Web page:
By John Kennedy, Capital Bureau, USA TODAY NETWORK–FLORIDA, July 24, 2021
TALLAHASSEE – The last time Florida’s ruling Republicans were tasked with redrawing the state’s political districts, a judge concluded they turned it into a “mockery” by secretly and illegally working to enhance their command of the state.
Fast-forward to this summer, and an even more powerful GOP-led Legislature is again getting ready to begin the once-a-decade recasting of state House, Senate and congressional boundaries – work which could help determine which party controls Congress after the 2022 election.
Republicans say they learned a lesson last time. And they’re pledging they won’t do anything wrong.
Democrats, though, aren’t convinced.
“We’re prepared for them to pull anything and everything,” said Fabiola Rodriguez, spokeswoman for the National Democratic Redistricting Committee, which is chaired by former Attorney General Eric Holder.
The Democratic committee has placed Florida among nine states it is tracking closely. But national Republican organizations also have the state in their redistricting crosshairs.
The stakes are enormous.
After all, adding even two more Republican U.S. House members from Florida – which many think is almost certain – could contribute toward flipping the chamber to a GOP majority, likely dooming many policy ambitions of President Joe Biden after the 2022 election.
Despite the national pressure, Senate Redistricting Chair Ray Rodrigues, R-Estero, insisted that politics will not be at the heart of the map-drawing.
“The only commitment I can make is that we are going to uphold the constitution,” Rodrigues said. “To make any other predictions would be premature.”
Data to come
In-depth demographic data for the states from the U.S. Census Bureau is expected on Aug. 16, clearing the way for Florida lawmakers to hold their first re-districting hearings in September.
Line-drawing will consume much of the legislative session beginning in January. Final maps approved by the session’s scheduled end in March will open the door for legal challenges from Democrats and other groups likely to dispute some or all of the boundaries.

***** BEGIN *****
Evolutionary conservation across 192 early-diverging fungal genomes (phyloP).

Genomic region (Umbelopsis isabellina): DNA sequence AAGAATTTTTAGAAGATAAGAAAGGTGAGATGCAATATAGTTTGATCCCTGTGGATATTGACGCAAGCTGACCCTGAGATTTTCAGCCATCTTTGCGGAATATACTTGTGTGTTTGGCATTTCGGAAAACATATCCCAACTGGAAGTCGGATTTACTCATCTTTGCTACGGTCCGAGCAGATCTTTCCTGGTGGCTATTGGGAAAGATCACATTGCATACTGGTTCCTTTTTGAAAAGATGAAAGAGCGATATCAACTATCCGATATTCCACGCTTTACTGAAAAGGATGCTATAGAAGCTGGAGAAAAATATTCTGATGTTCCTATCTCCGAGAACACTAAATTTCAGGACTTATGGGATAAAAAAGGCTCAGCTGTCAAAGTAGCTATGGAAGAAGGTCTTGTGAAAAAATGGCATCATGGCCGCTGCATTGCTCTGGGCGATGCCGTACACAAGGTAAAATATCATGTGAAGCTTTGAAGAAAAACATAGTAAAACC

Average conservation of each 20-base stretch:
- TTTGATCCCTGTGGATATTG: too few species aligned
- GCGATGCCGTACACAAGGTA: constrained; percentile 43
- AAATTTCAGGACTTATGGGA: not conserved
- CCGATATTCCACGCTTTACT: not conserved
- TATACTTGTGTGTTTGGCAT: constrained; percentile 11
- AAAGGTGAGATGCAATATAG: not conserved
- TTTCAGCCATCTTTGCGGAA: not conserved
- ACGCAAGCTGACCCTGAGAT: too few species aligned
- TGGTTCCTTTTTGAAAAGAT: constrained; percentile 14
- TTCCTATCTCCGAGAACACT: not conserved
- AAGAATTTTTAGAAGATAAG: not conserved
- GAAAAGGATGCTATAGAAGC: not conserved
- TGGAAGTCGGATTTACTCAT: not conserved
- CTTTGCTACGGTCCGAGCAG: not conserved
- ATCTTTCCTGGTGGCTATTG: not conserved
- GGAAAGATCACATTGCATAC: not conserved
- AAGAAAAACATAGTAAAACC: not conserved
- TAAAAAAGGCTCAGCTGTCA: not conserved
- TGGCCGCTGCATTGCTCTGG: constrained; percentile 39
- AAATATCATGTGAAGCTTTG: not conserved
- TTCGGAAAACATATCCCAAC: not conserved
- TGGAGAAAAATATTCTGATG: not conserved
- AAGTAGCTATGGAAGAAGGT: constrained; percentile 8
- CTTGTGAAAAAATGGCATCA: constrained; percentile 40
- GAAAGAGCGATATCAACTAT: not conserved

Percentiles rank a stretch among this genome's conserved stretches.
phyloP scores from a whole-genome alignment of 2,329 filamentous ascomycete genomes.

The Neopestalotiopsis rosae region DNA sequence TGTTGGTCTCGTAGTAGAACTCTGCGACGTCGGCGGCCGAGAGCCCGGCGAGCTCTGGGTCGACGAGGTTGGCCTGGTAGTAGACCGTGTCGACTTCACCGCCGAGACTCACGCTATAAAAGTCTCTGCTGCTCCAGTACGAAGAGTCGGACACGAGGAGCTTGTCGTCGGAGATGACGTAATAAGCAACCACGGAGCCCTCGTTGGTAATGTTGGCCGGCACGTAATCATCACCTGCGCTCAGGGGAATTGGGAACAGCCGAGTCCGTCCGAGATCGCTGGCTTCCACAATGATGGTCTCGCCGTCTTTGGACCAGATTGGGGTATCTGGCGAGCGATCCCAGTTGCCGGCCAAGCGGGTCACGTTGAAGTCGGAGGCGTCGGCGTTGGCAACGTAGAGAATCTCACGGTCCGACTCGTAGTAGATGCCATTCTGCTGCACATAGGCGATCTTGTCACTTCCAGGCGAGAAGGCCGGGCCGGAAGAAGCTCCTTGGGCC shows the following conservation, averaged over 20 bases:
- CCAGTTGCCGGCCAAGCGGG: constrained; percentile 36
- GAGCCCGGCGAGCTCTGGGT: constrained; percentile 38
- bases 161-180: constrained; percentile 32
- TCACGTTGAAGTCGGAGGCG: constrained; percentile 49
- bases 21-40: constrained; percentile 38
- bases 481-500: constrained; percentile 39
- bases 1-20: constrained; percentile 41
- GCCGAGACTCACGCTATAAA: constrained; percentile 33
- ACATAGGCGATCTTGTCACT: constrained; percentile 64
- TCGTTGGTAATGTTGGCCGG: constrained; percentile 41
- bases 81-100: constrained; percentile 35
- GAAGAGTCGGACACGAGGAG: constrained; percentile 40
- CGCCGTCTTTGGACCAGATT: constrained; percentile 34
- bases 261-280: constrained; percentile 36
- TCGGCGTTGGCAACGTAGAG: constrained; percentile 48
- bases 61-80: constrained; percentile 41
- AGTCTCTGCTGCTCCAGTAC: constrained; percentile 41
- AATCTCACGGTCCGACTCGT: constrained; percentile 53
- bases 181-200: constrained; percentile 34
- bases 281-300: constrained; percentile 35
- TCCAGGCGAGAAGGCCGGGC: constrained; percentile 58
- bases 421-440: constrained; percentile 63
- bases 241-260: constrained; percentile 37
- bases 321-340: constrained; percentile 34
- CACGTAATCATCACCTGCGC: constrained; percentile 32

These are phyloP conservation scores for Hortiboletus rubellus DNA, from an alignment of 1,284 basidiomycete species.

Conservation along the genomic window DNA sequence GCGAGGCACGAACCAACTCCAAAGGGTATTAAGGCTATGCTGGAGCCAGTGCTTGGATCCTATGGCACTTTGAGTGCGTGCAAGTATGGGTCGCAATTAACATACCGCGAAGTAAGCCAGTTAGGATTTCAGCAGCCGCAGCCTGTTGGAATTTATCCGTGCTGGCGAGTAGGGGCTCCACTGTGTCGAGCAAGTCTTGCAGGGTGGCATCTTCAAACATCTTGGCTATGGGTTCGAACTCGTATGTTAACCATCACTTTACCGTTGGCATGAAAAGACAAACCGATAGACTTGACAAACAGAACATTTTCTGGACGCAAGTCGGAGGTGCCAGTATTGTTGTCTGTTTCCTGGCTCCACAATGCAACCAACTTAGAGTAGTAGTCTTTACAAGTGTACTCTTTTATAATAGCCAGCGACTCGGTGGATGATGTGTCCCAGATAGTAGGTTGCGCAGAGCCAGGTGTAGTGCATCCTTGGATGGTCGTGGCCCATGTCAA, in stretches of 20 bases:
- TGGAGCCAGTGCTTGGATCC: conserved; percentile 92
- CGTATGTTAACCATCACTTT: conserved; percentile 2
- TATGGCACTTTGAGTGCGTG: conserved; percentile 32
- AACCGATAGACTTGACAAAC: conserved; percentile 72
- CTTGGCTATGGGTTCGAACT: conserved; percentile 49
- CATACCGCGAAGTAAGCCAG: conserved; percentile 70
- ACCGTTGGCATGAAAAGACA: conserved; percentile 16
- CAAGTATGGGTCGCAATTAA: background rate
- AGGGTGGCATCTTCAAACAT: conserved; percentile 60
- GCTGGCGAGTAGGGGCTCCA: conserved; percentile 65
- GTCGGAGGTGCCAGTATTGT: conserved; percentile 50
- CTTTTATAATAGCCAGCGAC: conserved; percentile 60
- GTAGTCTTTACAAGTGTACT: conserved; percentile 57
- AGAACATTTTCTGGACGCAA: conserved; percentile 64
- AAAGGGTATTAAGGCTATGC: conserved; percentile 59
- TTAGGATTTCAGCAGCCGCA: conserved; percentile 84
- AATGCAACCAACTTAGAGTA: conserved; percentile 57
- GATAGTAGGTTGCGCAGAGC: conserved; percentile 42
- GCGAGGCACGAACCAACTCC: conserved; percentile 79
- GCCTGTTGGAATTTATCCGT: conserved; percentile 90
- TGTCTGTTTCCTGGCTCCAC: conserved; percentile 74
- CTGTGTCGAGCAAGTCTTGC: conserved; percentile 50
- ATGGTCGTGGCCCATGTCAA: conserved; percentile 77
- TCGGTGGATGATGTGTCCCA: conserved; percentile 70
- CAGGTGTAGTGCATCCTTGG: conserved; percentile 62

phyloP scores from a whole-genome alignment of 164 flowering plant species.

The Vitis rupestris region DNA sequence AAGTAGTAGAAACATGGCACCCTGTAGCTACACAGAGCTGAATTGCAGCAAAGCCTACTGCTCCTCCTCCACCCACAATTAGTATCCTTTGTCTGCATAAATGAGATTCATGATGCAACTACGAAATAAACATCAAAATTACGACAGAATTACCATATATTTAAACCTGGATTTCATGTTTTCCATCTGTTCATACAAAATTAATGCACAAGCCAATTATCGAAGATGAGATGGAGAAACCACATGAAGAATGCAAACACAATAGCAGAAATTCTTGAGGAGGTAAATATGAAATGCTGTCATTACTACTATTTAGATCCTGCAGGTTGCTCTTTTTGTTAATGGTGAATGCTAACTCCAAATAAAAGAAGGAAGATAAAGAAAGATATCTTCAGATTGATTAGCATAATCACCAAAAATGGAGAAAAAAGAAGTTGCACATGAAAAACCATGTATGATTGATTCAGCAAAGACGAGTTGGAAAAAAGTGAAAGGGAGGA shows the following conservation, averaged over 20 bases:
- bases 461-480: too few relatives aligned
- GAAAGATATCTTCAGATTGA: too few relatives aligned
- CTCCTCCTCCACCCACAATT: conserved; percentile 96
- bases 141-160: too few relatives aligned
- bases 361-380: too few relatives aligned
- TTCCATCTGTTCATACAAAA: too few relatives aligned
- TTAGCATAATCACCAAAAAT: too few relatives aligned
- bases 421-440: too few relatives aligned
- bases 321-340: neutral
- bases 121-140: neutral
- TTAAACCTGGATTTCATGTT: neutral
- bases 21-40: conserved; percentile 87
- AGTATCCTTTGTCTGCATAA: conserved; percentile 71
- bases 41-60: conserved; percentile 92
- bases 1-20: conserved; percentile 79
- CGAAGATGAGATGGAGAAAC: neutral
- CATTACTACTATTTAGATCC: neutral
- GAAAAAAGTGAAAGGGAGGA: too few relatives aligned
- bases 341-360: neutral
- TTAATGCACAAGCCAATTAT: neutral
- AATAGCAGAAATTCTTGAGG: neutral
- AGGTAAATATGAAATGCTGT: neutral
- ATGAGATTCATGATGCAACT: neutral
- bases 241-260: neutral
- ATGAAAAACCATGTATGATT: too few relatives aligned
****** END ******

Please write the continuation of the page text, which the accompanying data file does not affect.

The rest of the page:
The Florida Supreme Court was a key player in the last redistricting round, when after a long legal fight, justices threw out the Legislature’s map in 2015 and set the state’s current congressional boundaries.
But that court may not be so welcoming now to Democrats.
The seven-member court now includes three justices appointed by Republican Gov. Ron DeSantis, and since the last redistricting lost to retirement the last three members appointed by a Democratic governor.
With Democrats holding a narrow edge in Washington, Florida’s congressional map will be a key battleground – with the state gaining one additional seat because of population growth over the past decade.
With 28 members of Congress, Florida’s partisan balance is critical to determining who controls the U.S. House, where currently a five-seat shift would give Republicans the majority.
The new congressional district in Florida is expected to be placed somewhere in Central Florida, home to the state’s biggest population growth. And given the state’s ruling party, lawmakers are sure to contour the new district so it easily could elect a Republican.
Two Democratic seats at risk
U.S. Rep. Stephanie Murphy, a two-term Orlando Democrat, is widely seen as the state’s most threatened Democrat, with her district spanning Seminole and Orange counties considered ripe for reconfiguring.
The Pinellas County seat held by Democratic U.S. Rep. Charlie Crist, who is running for governor, also could emerge with more Republican voters.
Miami-area districts taken from Democrats last fall by first-term Republican U.S. Reps. Carlos Gimenez and Maria Salazar, also are expected to be fortified for the GOP in whatever map emerges from the Legislature.